Publications

This workbook accompanies the report 'National Cost-effectiveness of ANSI-ASHRAE-IES Standard 90.1-2013' The report provides the full description of this project and the cost estimate methodology as well as some additional details on the cost estimate items.

This workbook accompanies the report 'National Cost-effectiveness of ANSI-ASHRAE-IES Standard 90.1-2010' The report provides the full description of this project and the cost estimate methodology as well as some additional details on the cost estimate items.

The purpose of this analysis is to examine the cost-effectiveness of the 2013 edition of ANSI/ASHRAE/IES1 Standard 90.1 (ANSI/ASHRAE/IES 2013). PNNL analyzed the cost-effectiveness of changes in Standard 90.1 from 90.1-2010 to 90.1-2013, as applied in commercial buildings for each state in the United States.

These analyses evaluate the cost-effectiveness of the prescriptive path of the 2015 edition of the International Energy Conservation Code (IECC), relative to the 2012 and 2009 IECC for all 50 states and the District of Columbia. The analysis covers one- and two-family dwelling units, town-homes, and low-rise multifamily residential buildings covered by the residential provisions of the 2015 IECC.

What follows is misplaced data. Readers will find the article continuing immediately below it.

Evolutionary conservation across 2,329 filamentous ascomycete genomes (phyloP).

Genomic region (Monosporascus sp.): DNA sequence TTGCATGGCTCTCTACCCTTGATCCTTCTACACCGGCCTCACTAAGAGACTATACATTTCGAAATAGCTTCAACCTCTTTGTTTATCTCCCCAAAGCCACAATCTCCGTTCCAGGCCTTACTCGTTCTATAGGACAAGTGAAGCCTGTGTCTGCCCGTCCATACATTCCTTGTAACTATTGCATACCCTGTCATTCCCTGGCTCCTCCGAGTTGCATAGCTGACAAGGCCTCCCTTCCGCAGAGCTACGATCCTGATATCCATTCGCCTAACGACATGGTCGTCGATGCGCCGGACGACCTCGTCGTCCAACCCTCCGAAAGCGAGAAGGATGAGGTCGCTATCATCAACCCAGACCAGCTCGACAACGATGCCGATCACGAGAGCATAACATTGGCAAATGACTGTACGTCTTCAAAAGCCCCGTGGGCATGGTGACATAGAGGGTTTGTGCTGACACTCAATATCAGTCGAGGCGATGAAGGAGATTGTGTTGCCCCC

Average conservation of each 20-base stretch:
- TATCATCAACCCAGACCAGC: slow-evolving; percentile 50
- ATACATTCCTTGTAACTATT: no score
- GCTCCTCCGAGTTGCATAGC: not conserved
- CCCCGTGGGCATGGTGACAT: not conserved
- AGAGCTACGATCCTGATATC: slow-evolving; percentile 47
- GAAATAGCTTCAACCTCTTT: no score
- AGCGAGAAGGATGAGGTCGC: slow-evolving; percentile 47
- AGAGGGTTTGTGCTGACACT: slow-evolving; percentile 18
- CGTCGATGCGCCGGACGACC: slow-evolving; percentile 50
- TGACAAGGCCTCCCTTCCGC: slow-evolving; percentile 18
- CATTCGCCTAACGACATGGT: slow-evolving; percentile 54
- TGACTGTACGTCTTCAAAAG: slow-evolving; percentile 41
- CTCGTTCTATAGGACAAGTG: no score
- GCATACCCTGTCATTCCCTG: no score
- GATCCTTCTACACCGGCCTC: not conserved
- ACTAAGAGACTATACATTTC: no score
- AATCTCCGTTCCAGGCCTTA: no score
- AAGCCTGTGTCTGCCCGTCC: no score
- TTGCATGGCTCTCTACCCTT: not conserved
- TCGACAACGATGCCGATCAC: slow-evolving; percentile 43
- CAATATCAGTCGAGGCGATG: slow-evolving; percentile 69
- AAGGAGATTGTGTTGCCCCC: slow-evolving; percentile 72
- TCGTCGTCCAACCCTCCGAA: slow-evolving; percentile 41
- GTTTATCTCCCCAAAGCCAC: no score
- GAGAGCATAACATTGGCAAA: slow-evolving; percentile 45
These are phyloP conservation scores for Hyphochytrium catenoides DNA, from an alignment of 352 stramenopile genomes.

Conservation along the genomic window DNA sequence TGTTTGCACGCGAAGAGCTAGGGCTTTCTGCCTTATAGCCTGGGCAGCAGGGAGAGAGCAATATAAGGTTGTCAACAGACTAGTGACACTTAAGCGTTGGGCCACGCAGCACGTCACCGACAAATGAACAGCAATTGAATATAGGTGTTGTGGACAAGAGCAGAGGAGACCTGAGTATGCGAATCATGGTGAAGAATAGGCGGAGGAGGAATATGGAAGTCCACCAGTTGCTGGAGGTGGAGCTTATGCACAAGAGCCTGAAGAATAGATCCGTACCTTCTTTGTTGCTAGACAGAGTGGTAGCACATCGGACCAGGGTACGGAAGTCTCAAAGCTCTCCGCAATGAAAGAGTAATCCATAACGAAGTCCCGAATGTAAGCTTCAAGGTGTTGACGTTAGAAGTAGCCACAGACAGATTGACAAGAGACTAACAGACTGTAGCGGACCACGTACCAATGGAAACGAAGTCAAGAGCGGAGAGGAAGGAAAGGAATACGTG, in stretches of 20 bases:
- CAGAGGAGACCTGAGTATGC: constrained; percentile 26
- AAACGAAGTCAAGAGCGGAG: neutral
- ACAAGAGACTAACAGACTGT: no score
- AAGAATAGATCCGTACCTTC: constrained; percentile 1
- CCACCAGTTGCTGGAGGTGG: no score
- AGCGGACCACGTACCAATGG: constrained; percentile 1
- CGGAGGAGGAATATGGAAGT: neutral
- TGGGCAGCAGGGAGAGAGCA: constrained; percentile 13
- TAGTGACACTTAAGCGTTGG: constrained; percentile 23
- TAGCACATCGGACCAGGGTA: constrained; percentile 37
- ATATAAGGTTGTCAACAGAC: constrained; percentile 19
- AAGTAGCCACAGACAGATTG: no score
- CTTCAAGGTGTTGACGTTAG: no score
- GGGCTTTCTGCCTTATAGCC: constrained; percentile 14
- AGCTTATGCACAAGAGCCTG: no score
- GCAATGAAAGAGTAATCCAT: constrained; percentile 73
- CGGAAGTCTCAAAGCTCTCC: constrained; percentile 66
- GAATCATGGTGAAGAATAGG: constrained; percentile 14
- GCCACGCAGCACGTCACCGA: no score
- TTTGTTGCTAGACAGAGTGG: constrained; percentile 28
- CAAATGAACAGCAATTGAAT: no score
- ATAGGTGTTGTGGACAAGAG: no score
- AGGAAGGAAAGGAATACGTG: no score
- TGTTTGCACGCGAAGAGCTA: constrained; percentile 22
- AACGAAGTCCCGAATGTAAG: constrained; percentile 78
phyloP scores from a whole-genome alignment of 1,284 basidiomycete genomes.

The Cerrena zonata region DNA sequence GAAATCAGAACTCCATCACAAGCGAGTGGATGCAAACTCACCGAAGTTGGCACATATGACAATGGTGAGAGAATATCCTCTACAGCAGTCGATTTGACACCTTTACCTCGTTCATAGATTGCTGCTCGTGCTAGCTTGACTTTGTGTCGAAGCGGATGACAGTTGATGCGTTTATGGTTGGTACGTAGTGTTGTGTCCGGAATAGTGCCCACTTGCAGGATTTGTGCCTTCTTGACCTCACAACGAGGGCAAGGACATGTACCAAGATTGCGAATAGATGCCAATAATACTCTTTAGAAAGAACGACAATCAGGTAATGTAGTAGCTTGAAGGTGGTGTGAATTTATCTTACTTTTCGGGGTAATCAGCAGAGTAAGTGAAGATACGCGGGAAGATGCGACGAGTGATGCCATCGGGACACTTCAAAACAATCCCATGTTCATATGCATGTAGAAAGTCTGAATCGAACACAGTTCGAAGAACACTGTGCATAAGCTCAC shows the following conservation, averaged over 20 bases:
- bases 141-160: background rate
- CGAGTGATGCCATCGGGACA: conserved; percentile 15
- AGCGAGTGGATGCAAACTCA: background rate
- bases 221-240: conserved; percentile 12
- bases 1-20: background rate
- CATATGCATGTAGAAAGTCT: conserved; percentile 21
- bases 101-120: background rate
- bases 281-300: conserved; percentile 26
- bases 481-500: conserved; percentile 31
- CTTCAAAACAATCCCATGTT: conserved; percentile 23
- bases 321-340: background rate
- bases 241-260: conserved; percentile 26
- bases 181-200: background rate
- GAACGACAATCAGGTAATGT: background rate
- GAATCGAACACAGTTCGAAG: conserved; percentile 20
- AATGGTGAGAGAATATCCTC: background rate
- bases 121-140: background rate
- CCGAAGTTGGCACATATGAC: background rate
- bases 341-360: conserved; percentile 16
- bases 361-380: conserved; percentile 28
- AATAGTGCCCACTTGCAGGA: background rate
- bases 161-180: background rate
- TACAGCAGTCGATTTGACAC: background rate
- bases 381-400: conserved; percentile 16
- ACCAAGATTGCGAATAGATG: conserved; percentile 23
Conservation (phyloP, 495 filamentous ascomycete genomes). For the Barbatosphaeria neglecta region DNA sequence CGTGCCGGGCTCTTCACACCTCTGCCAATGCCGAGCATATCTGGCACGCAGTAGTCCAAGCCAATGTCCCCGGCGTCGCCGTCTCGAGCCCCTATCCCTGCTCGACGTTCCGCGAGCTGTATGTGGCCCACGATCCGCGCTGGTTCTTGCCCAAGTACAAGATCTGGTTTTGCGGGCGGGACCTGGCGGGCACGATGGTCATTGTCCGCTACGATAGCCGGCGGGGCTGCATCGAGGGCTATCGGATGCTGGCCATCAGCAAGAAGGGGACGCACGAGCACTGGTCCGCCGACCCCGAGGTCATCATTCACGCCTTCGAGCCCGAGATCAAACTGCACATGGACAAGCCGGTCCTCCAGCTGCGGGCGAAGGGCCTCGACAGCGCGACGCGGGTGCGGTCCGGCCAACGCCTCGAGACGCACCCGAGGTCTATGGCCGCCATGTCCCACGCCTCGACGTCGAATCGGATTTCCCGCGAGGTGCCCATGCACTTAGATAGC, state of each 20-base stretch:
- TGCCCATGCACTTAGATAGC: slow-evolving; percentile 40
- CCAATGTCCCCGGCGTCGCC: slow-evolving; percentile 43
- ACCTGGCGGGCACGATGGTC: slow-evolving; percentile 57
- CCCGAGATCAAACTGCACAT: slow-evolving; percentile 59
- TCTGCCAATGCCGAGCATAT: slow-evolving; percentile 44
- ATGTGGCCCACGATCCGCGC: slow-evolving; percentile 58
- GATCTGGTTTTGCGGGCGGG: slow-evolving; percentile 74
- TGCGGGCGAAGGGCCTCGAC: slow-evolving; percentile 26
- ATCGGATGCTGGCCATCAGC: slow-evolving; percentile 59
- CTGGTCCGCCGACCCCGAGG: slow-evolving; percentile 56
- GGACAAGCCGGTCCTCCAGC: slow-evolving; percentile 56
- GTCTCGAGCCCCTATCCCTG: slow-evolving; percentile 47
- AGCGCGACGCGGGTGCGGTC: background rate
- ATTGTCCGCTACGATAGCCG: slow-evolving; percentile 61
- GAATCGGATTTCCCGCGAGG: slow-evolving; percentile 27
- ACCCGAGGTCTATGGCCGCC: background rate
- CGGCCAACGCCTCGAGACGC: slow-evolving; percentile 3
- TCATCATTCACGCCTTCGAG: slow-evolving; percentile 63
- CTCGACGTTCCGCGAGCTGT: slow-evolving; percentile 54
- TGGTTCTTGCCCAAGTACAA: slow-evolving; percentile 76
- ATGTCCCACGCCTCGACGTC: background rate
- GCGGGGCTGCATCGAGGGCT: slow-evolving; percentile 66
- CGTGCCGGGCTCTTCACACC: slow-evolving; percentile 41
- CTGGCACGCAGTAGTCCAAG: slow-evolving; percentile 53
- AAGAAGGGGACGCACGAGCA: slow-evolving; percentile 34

This document lays out the U.S. Department of Energy’s (DOE’s) methodology for evaluating the cost-effectiveness of energy code and standard proposals and editions. The evaluation is applied to new provisions or editions of ANSI/ASHRAE/IES2 Standard 90.1 and the International Energy Conservation Code. The methodology follows standard life-cycle cost (LCC) economic analysis procedures.

DOE supports the development of the International Code Council’s (ICC) International Energy Conservation Code (IECC), the national model code adopted by or forming the basis of residential energy codes promulgated by a majority of U.S. states, as well as other voluntary building energy codes. DOE performs a cost-effectiveness analysis of proposed modifications to the codes as part of that support and also performs an analysis of cost-effectiveness of new code versions.1 This document represents the methodology DOE uses in performing such analyses.

In this analysis, PNNL evaluated the cost-effectiveness of the changes in the prescriptive and mandatory residential provisions of the 2018 edition of the IECC compared to those in the prior edition, the 2015 IECC.